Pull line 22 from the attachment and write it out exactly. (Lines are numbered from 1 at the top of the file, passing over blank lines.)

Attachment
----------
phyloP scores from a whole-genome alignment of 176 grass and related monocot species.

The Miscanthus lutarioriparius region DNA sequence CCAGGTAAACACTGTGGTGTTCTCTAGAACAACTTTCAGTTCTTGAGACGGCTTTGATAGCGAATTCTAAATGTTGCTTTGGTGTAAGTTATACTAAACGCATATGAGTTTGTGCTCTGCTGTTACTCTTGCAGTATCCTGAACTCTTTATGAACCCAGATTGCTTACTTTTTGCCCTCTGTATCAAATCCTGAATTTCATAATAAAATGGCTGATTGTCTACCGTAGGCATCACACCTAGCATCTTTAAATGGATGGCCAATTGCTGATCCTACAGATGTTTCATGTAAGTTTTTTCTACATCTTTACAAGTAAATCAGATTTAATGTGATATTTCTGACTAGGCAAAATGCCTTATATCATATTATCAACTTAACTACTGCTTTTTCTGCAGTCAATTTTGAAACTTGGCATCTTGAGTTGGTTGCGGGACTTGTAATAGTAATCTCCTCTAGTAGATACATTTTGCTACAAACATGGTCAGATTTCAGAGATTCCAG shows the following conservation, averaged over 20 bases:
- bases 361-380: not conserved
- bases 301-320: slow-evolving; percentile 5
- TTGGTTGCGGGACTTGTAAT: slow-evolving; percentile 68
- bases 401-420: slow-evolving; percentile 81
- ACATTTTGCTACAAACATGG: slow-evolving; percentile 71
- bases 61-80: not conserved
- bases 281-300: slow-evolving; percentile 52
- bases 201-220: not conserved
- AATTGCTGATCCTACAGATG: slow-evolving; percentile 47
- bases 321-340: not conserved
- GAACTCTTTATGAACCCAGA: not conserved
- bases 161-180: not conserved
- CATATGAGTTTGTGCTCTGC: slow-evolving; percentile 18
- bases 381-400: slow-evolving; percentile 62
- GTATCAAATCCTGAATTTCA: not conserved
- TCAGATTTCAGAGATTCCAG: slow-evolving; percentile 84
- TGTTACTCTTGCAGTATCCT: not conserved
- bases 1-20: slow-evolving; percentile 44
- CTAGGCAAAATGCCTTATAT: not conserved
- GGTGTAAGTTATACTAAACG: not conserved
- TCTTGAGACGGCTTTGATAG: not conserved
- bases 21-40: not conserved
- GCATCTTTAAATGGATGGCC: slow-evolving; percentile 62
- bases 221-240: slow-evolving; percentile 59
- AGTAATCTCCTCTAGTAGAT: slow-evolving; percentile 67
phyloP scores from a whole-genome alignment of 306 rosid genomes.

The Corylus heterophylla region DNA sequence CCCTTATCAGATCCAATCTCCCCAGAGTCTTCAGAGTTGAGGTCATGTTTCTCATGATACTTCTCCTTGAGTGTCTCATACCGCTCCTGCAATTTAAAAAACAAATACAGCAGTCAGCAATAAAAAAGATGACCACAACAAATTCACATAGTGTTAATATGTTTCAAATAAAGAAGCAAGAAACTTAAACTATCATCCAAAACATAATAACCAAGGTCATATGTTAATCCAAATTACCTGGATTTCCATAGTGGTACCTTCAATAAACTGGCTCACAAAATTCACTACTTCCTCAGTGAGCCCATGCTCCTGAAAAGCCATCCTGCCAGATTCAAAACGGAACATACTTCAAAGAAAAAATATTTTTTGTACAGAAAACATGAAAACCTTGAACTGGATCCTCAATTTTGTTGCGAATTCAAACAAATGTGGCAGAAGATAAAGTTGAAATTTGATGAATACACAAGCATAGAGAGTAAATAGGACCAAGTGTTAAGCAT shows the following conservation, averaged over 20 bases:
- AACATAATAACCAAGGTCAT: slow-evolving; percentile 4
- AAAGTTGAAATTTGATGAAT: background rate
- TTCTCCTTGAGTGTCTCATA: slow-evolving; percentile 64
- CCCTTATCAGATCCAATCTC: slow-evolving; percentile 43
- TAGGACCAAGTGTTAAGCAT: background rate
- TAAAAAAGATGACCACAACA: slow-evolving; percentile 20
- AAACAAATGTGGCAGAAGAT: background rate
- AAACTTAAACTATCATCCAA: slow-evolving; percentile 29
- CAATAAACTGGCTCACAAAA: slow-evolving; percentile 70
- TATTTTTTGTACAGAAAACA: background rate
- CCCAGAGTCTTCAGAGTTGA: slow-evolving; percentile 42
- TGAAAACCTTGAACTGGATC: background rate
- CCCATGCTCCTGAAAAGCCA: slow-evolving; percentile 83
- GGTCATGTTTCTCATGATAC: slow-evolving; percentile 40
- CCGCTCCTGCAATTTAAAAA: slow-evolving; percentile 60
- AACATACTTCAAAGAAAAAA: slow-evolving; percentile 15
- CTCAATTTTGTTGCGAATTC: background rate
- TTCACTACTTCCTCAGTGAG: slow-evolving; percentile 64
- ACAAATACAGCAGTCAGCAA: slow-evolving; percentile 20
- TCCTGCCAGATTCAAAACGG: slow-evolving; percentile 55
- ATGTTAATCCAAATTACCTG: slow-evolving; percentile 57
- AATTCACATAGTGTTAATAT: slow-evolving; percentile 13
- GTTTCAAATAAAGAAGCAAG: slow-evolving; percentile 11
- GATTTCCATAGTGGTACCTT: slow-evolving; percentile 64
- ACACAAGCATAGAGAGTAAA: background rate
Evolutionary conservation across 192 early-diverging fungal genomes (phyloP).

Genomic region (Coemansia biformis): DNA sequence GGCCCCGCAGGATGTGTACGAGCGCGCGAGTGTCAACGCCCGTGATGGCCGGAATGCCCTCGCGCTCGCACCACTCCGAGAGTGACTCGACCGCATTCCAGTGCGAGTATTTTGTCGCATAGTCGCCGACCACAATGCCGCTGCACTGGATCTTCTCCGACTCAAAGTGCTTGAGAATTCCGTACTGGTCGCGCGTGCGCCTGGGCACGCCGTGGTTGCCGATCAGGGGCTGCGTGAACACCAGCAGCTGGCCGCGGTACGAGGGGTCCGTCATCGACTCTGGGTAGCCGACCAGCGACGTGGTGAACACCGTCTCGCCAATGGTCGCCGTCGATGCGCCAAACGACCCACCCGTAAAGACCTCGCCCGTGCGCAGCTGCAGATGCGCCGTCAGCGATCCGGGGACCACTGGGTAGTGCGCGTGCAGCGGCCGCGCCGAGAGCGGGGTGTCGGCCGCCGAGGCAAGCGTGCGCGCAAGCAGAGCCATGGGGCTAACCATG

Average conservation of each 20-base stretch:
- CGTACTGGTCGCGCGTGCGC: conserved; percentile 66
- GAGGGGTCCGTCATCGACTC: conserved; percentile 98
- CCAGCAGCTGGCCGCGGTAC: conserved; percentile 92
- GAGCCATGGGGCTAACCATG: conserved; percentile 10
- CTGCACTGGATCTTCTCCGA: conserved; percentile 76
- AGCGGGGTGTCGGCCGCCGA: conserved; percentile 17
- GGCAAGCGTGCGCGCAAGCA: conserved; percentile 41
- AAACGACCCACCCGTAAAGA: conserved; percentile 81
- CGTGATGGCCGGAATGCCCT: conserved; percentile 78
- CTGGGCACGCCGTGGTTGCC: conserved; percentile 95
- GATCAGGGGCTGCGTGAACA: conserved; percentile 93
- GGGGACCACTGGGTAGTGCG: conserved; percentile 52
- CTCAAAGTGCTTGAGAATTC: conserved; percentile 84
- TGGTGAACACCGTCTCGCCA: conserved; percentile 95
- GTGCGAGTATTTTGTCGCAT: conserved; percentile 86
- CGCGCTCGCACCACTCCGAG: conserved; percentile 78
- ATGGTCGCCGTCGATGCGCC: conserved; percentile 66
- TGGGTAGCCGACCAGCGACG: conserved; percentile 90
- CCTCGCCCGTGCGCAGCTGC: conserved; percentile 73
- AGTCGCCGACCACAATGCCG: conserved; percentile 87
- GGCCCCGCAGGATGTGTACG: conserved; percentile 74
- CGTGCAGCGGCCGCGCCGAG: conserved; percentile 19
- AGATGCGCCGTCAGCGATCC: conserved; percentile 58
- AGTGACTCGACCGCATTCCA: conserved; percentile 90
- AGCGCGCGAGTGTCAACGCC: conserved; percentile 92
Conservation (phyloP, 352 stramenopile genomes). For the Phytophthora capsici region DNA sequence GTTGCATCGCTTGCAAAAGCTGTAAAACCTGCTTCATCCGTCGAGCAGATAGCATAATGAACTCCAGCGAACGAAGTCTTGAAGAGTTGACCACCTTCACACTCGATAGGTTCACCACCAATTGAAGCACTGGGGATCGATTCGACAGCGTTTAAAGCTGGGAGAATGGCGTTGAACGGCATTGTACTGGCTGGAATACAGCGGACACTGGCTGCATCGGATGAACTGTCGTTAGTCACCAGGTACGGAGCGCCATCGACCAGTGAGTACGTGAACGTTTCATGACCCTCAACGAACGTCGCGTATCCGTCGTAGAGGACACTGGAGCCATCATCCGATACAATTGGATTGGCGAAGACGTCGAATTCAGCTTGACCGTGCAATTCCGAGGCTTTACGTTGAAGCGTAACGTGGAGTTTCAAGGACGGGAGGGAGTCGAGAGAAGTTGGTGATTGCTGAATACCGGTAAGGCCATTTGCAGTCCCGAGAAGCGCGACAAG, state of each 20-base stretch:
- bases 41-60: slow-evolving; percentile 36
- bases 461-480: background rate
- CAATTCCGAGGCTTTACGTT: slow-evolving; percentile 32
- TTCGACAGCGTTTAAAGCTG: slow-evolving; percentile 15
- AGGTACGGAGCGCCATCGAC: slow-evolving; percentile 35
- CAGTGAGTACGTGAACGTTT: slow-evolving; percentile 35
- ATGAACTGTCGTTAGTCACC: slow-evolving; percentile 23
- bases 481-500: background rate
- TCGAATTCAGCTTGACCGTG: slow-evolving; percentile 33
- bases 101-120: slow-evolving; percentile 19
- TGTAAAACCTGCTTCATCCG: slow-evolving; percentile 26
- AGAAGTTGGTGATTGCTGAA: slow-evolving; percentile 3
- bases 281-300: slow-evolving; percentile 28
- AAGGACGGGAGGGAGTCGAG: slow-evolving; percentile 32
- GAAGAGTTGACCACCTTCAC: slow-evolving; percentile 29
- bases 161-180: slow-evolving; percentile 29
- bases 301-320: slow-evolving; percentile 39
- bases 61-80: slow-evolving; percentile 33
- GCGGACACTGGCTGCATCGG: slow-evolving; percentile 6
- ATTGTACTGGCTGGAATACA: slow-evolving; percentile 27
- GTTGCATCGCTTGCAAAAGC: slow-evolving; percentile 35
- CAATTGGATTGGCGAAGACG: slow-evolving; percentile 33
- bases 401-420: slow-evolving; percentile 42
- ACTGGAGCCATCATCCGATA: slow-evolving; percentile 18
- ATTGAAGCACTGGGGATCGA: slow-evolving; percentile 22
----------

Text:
- GGTGTAAGTTATACTAAACG: not conserved